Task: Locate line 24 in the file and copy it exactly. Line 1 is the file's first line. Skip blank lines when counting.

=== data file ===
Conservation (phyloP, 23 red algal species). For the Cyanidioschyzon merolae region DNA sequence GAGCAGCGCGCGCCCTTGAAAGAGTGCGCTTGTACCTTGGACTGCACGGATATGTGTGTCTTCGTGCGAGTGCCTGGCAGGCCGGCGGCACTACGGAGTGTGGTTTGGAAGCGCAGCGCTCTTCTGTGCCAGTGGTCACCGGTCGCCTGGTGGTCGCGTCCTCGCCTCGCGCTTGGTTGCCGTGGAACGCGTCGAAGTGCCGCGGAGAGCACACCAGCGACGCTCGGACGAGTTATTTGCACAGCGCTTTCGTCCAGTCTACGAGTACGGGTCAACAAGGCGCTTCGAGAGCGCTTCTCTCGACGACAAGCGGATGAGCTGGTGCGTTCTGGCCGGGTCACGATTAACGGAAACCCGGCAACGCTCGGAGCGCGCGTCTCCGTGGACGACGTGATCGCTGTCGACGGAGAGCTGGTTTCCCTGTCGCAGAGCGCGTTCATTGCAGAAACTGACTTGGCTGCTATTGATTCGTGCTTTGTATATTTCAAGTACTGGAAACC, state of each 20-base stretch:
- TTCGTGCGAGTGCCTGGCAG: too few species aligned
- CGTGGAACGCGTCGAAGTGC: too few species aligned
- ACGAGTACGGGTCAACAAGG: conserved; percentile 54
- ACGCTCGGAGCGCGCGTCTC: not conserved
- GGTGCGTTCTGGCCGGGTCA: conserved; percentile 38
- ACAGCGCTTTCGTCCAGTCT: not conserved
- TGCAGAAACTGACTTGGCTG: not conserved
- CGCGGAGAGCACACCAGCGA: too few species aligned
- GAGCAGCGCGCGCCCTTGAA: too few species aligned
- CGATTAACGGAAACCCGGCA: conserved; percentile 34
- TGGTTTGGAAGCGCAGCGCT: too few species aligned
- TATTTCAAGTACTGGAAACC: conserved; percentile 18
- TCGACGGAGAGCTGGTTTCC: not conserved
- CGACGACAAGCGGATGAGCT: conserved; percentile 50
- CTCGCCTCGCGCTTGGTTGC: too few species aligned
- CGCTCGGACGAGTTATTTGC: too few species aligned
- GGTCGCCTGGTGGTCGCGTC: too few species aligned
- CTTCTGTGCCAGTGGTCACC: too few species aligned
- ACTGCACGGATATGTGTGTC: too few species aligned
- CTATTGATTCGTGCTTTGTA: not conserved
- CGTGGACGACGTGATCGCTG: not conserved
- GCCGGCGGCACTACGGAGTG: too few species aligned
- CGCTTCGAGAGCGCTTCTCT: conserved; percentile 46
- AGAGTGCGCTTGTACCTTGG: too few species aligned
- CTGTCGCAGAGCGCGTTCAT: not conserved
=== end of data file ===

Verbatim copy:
- CGCTTCGAGAGCGCTTCTCT: conserved; percentile 46